Battle of Bailleul (13–15 April)


From 13–15 April, the Germans drove forward in the centre, taking Bailleul, 12 kilometres (7.5 mi) west of Armentières, despite increasing British resistance. Plumer assessed the heavy losses of the Second Army and the defeat of his southern flank and ordered his northern flank to withdraw from Passchendaele to Ypres and the Yser Canal; the Belgian Army to the north conformed.[17]

Retirement from Passchendaele Ridge


On 23 March, Haig had ordered Plumer to make contingency plans to shorten the line along the Ypres Salient and release troops for the other armies. On 11 April, Plumer authorised a withdrawal of the southern flank of the Second Army and ordered the VIII and II corps in the Passchendaele Salient to retreat the next day into the Battle Zone, behind outposts left in the Forward Zone of the British defensive system. The divisional commanders were ordered that the Forward Zone must be held and that the Germans must not be given the impression that a withdrawal was in progress. At noon on 12 April, the VIII Corps ordered the infantry retirement to begin that night and the 59th Division was withdrawn and transferred south, to be replaced by part of the 41st Division. The II Corps had begun to withdraw its artillery at the same time as VIII Corps on the night of 11/12 April and ordered the 36th and 30th divisions to conform to the VIII Corps withdrawal which were complete by 13 April, without German interference; VIII Corps HQ was transferred to reserve.[18]

During 13 April, General Headquarters (GHQ) discussed the retirements in the Lys valley, which had lengthened the British front line and Plumer agreed to a retirement in the Ypres Salient to the Mt Kemmel, Voormezeele (2.5 mi (4.0 km) south of Ypres), White Château (1 mi (1.6 km) east of Ypres) to Pilckem Ridge defence line but ordered only that artillery ammunition be carried to the rear; the 4th Army reported on 14 April, that the British were still occupying the Passchendaele Salient. The next day was quiet in the salient and the withdrawal of the II Corps and XXII Corps divisions was covered by the outposts in the original front line and artillery, which was divided into some active batteries which fired and a greater number of batteries kept silent, camouflaged and not to fire except in an emergency.[b] Plumer gave orders to begin the retirement by occupying the line before the night of 15/16 April, while maintaining the garrisons in the outpost line and holding the Battle Zone with a few troops as an intermediate line. During the night of 15/16 April, the outpost line garrisons were to be withdrawn behind the new front line at 4:00 a.m. and the intermediate line in front of the Battle Zone was to be held as long as possible, to help the troops in the new line to get ready.[20]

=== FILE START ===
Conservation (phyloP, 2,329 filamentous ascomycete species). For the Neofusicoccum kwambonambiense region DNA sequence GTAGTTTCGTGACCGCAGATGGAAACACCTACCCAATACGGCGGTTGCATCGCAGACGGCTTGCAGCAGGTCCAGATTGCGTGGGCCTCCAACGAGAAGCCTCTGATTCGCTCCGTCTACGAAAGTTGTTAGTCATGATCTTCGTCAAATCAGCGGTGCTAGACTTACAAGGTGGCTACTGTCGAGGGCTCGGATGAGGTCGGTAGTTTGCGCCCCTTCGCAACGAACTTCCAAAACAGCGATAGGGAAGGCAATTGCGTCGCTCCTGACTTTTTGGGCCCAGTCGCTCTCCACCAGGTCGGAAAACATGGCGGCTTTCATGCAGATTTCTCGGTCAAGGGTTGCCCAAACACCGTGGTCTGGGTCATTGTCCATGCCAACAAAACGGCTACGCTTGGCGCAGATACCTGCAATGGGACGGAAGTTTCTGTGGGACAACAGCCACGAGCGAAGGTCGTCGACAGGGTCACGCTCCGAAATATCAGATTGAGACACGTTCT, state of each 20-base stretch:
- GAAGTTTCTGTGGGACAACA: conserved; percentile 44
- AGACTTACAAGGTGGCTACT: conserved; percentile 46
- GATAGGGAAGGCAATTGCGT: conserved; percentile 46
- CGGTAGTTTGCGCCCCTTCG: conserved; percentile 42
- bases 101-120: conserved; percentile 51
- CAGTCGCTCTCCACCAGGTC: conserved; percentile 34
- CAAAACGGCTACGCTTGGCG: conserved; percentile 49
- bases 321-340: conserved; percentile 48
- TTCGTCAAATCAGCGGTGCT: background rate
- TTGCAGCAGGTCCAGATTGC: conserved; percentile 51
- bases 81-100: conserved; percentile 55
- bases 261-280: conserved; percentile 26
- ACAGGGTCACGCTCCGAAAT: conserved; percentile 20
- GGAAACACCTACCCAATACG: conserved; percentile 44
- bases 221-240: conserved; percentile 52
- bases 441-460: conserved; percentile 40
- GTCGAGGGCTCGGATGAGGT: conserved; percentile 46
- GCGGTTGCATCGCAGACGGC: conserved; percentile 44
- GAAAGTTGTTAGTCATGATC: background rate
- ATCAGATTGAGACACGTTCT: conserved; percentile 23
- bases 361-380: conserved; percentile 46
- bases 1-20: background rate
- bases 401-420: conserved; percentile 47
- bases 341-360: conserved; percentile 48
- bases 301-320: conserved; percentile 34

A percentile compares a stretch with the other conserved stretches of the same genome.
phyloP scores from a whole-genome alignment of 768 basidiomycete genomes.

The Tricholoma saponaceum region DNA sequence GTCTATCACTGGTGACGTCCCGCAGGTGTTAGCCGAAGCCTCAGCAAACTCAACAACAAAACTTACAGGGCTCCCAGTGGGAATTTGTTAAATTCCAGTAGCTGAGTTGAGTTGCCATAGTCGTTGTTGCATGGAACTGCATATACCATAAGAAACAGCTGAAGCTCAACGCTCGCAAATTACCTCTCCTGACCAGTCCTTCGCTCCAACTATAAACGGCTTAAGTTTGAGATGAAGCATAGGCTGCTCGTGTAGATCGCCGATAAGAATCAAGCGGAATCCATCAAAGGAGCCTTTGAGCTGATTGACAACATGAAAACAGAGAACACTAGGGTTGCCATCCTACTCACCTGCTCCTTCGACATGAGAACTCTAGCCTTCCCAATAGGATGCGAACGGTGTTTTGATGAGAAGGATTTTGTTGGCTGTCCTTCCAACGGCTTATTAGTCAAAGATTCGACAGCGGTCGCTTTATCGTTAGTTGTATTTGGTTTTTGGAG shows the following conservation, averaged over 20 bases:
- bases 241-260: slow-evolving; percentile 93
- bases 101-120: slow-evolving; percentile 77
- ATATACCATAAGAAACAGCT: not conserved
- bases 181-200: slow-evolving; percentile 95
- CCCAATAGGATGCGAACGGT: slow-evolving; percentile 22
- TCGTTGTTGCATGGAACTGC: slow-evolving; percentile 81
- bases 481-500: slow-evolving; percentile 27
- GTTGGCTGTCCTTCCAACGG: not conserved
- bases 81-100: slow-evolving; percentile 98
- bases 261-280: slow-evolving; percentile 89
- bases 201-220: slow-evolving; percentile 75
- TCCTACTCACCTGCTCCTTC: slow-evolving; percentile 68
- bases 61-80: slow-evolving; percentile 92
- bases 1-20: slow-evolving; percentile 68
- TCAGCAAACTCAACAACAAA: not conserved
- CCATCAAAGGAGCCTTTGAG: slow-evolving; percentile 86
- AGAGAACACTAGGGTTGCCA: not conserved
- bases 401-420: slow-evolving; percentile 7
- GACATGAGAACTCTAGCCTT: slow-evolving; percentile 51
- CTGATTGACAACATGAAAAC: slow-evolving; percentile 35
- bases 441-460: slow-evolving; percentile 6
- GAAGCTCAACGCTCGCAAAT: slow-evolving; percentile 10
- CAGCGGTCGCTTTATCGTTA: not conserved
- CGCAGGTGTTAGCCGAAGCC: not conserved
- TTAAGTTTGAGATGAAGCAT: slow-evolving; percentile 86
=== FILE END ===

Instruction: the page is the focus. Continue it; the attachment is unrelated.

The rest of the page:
On 16 April, patrols went forward during the morning and found the area between the old and new front lines to be empty, the Germans still apparently in ignorance of the retirement; one patrol captured a German officer scouting for observation posts who did not know where the British were. Only in the late afternoon did German troops begin to close up to the new line and the British troops in the Battle Zone easily repulsed the German infantry, the 4th Army diary recorded that patrols discovered the withdrawal at 4:40 a.m. that afternoon.

Battle of Merckem (17 April)


On 17 April, the Belgian Army defeated an attack from Houthulst Forest (The Battle of Merckem) against the 10th and 3rd Belgian divisions from Langemarck to Lake Blankaart by the 58th, 2nd Naval and the 6th Bavarian divisions, with help from the II Corps artillery. The Germans captured Kippe but were forced out by counter-attacks and the line was restored by nightfall. On the afternoon of 27 April, the south end of the outpost line was driven in when Voormezeele was captured, re-captured and then partly captured by the Germans; another outpost line was set up north-east of the village.[21] Belgian losses were 619 killed, wounded or missing. The Germans lost between 1922 and 2354 men, of which 779 were taken prisoner.[22]

British gunners with 18-pounder at Saint Floris

First Battle of Kemmel (17–19 April)


The Kemmelberg is a height commanding the area between Armentières and Ypres. On 17–19 April, the German Fourth Army attacked and was repulsed by the British.[23]

Battle of Béthune (18 April)


On 18 April, the German Sixth Army attacked south from the breakthrough area toward Béthune but was repulsed.[24]

Second Battle of Kemmel (25–26 April)


French General Ferdinand Foch had recently assumed supreme command of the Allied forces and on 14 April agreed to send French reserves to the Lys sector. A French division relieved the British defenders of the Kemmelberg.[25]

From 25–26 April, the German Fourth Army made a sudden attack on the Kemmelberg with three divisions and captured it. This success gained some ground, but there was no progress made toward a new break in the Allied line.[26]

Battle of the Scherpenberg (29 April)